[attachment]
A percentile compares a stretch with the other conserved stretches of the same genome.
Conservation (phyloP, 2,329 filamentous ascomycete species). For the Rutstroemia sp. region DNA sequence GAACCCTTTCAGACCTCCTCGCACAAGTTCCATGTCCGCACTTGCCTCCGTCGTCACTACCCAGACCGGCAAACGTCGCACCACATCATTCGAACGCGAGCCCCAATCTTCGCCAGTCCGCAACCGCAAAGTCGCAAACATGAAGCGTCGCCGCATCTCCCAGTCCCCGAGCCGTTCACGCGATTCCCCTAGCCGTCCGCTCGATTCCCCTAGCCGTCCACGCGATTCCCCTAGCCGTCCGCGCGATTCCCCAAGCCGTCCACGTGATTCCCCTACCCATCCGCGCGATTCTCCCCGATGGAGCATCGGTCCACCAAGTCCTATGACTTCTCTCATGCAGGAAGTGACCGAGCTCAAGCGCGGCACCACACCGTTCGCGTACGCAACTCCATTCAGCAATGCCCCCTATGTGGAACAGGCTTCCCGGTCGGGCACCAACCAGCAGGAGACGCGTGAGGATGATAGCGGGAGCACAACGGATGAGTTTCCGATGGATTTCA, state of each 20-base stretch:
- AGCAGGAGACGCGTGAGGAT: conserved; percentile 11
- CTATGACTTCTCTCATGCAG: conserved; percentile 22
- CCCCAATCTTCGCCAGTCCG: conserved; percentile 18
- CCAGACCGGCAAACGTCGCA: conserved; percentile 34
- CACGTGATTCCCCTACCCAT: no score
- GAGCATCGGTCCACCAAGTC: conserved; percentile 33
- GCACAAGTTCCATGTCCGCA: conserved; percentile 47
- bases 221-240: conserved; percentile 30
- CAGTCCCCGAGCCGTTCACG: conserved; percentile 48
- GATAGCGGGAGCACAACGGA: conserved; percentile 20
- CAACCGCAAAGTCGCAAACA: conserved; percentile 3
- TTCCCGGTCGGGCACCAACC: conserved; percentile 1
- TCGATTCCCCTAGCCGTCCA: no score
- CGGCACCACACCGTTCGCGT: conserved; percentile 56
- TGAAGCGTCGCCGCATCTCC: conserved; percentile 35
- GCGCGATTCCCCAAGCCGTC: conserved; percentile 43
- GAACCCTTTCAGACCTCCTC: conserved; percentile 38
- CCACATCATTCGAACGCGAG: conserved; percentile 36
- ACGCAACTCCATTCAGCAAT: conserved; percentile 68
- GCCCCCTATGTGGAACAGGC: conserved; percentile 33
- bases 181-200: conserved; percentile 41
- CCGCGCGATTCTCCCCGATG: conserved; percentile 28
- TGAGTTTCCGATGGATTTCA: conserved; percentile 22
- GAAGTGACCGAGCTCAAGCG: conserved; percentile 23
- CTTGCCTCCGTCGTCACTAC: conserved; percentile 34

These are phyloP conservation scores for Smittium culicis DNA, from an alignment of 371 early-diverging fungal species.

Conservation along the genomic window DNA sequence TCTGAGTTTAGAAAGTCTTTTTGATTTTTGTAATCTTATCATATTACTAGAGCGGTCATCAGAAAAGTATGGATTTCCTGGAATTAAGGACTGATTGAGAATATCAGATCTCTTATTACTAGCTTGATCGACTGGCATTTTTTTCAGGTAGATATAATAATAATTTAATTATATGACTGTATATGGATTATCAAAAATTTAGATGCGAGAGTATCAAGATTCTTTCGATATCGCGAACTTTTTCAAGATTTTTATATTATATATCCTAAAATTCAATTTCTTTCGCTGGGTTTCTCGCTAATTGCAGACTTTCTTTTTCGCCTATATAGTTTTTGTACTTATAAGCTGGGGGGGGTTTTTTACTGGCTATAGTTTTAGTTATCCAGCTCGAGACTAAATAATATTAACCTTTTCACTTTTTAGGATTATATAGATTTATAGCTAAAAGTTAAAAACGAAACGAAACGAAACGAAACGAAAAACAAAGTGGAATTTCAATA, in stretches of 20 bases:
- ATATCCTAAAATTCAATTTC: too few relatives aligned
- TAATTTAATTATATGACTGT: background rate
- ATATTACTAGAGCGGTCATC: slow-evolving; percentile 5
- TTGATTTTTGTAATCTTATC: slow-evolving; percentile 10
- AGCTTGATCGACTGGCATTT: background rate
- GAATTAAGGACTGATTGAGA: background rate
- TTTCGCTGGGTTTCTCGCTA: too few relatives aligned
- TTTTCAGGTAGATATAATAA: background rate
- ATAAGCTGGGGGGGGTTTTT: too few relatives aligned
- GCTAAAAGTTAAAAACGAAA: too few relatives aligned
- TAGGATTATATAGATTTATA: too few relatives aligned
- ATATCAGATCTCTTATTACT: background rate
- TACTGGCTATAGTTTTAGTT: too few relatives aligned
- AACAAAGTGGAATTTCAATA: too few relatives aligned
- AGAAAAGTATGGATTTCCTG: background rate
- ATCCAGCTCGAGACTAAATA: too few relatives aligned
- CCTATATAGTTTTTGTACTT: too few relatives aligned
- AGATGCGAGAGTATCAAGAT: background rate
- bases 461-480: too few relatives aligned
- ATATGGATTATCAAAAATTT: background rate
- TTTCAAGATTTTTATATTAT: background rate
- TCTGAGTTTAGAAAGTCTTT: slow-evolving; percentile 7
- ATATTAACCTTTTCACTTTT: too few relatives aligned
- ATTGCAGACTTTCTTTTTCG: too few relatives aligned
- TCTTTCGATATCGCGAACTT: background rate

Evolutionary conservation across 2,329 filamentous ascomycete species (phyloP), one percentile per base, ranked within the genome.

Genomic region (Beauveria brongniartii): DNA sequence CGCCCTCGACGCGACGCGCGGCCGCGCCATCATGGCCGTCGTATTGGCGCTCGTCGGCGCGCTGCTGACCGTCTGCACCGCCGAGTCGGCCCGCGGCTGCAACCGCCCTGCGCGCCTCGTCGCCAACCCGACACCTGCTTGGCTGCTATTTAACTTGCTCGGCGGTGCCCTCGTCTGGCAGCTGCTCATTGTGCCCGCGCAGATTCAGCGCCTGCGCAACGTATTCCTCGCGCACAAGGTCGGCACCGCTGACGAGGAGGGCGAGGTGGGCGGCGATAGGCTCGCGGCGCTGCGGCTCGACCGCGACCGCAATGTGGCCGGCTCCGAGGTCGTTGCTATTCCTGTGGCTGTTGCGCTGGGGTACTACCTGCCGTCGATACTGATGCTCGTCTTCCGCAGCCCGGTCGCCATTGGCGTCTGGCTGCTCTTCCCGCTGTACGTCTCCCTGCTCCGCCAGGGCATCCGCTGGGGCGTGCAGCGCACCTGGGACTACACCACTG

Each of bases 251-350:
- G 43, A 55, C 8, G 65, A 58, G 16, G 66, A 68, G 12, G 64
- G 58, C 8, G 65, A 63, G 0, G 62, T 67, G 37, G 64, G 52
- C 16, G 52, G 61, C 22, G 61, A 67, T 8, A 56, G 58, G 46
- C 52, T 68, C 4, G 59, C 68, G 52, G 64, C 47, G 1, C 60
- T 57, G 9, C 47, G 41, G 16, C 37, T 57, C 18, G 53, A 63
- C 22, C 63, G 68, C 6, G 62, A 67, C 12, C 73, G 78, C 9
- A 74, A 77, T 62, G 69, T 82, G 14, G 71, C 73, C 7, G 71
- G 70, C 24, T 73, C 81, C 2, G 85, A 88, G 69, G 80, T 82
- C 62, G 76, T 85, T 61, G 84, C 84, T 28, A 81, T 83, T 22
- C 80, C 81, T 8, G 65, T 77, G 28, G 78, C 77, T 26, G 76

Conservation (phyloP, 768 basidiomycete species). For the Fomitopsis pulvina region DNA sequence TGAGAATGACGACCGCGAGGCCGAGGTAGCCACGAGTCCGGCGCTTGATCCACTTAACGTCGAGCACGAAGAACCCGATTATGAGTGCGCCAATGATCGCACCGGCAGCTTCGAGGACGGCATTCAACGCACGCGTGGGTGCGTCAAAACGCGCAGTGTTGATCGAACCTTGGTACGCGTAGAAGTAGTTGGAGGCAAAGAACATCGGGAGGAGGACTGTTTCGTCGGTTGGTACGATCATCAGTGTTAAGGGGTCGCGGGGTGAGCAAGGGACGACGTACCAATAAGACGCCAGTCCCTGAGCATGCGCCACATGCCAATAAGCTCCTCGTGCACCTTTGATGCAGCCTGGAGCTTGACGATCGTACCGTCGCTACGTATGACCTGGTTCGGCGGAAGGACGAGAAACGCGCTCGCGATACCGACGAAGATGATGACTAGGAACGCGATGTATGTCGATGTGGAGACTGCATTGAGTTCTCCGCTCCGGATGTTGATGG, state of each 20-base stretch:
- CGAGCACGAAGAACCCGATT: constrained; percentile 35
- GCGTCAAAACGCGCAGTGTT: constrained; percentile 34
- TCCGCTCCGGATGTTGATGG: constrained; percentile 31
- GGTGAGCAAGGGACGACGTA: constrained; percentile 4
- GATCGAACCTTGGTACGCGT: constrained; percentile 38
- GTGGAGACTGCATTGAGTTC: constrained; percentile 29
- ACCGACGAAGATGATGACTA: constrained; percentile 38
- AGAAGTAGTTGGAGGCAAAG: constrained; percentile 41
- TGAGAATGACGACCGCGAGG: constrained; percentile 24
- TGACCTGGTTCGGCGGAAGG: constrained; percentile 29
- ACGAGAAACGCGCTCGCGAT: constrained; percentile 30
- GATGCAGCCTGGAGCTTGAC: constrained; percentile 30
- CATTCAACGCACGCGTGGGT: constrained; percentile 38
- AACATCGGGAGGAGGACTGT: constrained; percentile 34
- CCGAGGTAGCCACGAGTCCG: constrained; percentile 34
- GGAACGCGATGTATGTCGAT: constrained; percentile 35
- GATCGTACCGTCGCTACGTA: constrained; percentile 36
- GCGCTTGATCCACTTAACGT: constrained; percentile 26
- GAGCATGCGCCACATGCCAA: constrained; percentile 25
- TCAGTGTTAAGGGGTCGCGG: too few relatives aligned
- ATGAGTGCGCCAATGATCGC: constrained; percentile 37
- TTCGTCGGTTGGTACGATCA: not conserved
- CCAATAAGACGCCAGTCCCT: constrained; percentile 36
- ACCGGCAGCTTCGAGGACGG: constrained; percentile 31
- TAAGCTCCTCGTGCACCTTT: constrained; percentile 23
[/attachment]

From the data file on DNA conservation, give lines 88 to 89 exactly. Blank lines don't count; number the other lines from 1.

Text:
- TCAGTGTTAAGGGGTCGCGG: too few relatives aligned
- ATGAGTGCGCCAATGATCGC: constrained; percentile 37